Consider a woman with mirror syndrome at 28 weeks. Her fetus has severe birth defects including a massive tumor on the lower back. This can only fit vaginally with some kind of instrumentation. The birth defects appear incompatible with life and she had previously met with a neonatal intensive care specialist at 25 weeks and the plan was no resuscitation after delivery. She is now getting sicker by the minute. Her options are a c-section or a D & X.

Consider a woman with a very wanted twin pregnancy from IVF. At 23 1/2 weeks she gets what she thought was the worst imaginable news, one of her twins has died. But then it gets worse. She develops severe preeclampia and needs to be delivered as soon as possible as her remaining wanted pregnancy is killing her. Her choice is a c-section or a D & E/D & X.

Consider a woman with ruptured membranes at 22 weeks in her first pregnancy. She has an infection and is rapidly getting sicker. She needs to be delivered as soon as possible. Drugs to induce labor have failed as an infected uterus often cannot be flogged chemically into contracting. Her option is a hysterotomy (the early, uterus-damaging c-section) with an infected uterus (her risk of a hysterectomy are high) or a D & E/D & X, which is more likely to save her uterus.

Pregnancy can lead to medically unbelievable scenarios

It is not possible to explain all the permutations and combinations of obstetrical tragedies. The collision of fetal chromosomes and the crazy adaptations that a pregnant woman goes through can lead to some truly medically bizarre and scary situations. Just think about the immune system. Pregnancy is like an organ transplant, except the genetic match is only 50%. To stop the body from attacking or rejecting the fetus the maternal immune system undergoes major changes. It’s not a perfect work around, but evolutionarily speaking it works most of the time. If you are not in the most group then things can go really, really wrong. Like catastrophically wrong. It’s even hard for doctors to understand what can happen. When I explained mirror syndrome to a general surgeon all he could say was, “That’s just messed up.”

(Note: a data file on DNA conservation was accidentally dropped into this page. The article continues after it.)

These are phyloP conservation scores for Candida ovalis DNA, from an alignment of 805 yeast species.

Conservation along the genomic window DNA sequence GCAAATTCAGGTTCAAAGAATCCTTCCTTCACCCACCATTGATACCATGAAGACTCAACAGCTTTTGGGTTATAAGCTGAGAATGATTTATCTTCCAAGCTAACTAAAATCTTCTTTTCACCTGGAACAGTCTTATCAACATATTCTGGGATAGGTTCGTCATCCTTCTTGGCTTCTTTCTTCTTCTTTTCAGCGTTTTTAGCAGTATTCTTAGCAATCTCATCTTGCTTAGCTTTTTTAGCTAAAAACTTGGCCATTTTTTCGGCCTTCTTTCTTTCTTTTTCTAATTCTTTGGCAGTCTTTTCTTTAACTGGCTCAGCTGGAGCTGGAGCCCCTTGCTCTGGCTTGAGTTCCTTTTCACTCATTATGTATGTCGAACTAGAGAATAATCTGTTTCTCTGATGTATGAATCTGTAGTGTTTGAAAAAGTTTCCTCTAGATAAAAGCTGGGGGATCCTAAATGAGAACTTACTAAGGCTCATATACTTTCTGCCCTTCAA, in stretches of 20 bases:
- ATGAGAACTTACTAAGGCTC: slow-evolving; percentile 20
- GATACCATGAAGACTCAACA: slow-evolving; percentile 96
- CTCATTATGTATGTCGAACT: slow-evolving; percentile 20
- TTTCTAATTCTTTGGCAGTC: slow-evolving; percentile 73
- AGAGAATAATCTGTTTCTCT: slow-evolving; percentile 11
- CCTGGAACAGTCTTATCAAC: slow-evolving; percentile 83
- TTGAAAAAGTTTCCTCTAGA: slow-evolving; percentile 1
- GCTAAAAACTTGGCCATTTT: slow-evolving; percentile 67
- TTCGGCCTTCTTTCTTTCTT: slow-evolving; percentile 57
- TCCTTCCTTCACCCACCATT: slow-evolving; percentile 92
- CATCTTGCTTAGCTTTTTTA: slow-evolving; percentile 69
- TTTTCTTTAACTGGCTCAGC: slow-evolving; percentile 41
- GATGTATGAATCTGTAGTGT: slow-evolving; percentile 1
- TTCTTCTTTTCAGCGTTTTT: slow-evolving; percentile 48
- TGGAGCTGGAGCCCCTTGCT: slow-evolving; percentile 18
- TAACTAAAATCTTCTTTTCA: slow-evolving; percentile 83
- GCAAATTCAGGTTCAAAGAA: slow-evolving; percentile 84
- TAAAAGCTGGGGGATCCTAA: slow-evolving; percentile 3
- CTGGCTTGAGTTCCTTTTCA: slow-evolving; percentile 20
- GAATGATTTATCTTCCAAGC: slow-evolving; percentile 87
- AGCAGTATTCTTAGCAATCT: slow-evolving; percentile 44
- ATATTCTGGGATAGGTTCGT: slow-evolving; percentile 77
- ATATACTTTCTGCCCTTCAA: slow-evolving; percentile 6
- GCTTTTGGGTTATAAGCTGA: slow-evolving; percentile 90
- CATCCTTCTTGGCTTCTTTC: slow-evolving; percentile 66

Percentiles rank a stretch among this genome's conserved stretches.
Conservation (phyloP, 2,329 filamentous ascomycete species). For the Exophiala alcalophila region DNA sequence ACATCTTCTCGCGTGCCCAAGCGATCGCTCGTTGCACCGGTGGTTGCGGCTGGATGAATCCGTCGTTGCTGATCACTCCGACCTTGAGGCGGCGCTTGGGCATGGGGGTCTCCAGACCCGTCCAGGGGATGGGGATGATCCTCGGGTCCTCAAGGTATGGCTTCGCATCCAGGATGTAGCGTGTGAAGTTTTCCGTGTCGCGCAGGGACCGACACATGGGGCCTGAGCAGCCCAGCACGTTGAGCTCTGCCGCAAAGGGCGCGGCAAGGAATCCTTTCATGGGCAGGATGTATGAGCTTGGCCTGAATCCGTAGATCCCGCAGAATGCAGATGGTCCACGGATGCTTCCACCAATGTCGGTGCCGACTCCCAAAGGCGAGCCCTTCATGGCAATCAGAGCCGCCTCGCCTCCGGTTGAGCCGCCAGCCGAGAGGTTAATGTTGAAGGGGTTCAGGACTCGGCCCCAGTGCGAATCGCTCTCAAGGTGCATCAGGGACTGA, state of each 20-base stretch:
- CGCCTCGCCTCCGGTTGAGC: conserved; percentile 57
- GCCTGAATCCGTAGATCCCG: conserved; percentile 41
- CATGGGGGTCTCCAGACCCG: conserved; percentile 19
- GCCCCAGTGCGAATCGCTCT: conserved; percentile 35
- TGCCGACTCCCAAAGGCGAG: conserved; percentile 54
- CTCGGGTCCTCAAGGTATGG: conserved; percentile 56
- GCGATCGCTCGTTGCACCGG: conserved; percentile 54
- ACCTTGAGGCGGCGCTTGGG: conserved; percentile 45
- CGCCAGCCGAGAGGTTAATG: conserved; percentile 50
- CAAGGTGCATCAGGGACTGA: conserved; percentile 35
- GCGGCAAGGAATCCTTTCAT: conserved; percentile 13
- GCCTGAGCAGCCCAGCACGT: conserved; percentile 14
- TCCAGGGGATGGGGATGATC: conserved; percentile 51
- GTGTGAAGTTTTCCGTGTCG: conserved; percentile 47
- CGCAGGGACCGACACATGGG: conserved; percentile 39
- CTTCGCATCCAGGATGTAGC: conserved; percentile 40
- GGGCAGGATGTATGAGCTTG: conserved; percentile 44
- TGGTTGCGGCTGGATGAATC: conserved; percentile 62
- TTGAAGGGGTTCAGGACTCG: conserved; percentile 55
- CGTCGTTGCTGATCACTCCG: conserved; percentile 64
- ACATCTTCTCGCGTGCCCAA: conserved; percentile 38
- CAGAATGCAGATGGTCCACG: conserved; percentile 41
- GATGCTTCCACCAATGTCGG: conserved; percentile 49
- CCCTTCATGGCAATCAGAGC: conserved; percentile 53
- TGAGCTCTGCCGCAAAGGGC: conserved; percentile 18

As an OB/GYN I can come up with hundreds of scenarios where a D & X is the medically preferred procedure. Everything I think something is just too catastrophic to happen, the human body surprises me. With the “Partial Birth” abortion ban the government took the safest medical option off the table in most states. According to ACOG “the safety advantages of intact dilatation and evacuation (intact D&E) procedures are widely recognized—in medical texts, peer-reviewed studies, clinical practice, and in mainstream, medical care in the United States.”

The ninth month myth

I’ve summarized this elsewhere, but suffice it to say that later procedures – after 23 weeks – happen because of A) maternal health issues like the ones I’ve described above B) fetal anomalies as described above or C) both. There is zero evidence that fetuses who are “perfect” or those with minor abnormalities, like a cleft lip, are being aborted at 24 weeks never mind close to the due date. Data aside let’s just use logic. There are very few providers in the country who can do a D & X over 24 weeks and most only take cash. Insurance companies don’t cover late-term abortions unless there is a health of the mother situation or a serious genetic issue. The providers with the skill to do these procedures generally only take cash, that’s around $15,000 at 24 weeks and by 32 weeks it’s $25,000. And no that’s not what the doctor is pocketing, that money goes to anesthesia, medications, the operating room time, maintaining an ultrasound machine and other equipment, building upkeep, the nurses, the office staff and THEN the doctor. How many women do anti-choice activists really believe are wandering into doctor’s offices with a spare $25,000 for a spur of the moment abortion?